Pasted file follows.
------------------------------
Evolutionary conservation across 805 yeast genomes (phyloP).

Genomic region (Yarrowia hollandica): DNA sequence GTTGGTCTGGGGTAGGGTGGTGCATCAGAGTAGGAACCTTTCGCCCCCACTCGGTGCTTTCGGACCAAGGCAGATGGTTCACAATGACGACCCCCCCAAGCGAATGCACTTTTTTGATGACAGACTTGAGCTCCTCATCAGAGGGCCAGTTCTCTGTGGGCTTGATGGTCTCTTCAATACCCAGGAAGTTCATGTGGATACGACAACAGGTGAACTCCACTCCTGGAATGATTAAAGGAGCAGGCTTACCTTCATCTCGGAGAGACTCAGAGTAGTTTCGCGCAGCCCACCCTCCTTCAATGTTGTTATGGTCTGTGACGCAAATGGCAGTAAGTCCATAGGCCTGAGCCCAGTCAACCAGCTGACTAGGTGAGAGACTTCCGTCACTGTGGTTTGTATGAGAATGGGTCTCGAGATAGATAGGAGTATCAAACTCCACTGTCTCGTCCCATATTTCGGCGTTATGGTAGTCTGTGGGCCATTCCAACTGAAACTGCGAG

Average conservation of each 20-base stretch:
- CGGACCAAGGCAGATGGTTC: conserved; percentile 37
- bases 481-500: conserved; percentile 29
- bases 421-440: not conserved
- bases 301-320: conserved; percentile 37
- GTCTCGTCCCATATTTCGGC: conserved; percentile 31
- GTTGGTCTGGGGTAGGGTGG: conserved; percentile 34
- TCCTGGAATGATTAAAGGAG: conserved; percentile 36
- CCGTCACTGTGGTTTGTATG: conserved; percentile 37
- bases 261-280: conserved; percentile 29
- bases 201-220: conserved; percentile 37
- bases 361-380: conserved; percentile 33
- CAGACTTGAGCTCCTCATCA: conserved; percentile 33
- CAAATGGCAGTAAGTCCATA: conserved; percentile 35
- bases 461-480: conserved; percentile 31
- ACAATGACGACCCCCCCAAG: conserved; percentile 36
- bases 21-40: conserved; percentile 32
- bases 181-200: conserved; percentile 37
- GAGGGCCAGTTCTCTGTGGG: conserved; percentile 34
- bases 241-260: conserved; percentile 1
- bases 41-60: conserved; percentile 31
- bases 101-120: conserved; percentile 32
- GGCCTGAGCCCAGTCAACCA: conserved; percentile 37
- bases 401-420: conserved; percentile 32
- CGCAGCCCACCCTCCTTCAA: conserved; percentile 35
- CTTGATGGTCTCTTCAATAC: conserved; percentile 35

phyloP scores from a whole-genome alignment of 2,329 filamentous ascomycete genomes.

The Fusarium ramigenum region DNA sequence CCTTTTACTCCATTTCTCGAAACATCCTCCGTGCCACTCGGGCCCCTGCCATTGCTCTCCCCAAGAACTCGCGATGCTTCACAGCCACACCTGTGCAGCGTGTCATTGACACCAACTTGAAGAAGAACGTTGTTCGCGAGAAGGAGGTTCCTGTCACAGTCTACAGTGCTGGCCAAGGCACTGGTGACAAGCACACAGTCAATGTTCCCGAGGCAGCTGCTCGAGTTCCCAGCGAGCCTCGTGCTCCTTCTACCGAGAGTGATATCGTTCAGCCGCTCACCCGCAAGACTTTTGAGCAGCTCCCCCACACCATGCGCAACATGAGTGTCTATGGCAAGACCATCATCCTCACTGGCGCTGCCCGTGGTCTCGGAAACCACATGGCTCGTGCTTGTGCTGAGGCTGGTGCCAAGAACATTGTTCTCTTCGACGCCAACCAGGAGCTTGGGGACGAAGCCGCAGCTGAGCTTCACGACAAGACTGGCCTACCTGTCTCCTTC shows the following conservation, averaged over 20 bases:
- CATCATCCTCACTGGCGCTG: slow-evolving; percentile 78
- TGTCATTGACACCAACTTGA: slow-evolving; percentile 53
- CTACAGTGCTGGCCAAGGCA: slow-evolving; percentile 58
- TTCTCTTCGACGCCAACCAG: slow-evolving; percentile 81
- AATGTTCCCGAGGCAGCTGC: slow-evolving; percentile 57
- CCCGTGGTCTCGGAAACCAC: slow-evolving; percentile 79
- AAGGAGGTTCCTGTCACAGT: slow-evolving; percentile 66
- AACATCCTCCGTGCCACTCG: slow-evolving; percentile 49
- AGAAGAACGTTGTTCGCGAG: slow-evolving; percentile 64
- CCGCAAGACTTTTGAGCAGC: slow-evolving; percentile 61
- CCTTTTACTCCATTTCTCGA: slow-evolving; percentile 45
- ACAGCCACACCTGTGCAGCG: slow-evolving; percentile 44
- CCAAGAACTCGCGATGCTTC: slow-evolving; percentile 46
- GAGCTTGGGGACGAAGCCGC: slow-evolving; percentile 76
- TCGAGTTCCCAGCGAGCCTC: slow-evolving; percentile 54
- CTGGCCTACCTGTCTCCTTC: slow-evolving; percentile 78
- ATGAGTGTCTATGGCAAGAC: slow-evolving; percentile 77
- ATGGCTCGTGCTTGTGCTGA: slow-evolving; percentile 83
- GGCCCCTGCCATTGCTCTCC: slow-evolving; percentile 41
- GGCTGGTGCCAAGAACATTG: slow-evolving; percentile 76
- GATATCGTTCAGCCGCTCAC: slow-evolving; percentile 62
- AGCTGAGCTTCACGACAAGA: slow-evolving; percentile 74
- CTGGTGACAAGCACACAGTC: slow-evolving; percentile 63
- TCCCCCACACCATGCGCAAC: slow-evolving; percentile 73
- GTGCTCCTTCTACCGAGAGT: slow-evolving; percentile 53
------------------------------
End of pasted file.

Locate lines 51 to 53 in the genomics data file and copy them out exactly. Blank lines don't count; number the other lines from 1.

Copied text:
- GATATCGTTCAGCCGCTCAC: slow-evolving; percentile 62
- AGCTGAGCTTCACGACAAGA: slow-evolving; percentile 74
- CTGGTGACAAGCACACAGTC: slow-evolving; percentile 63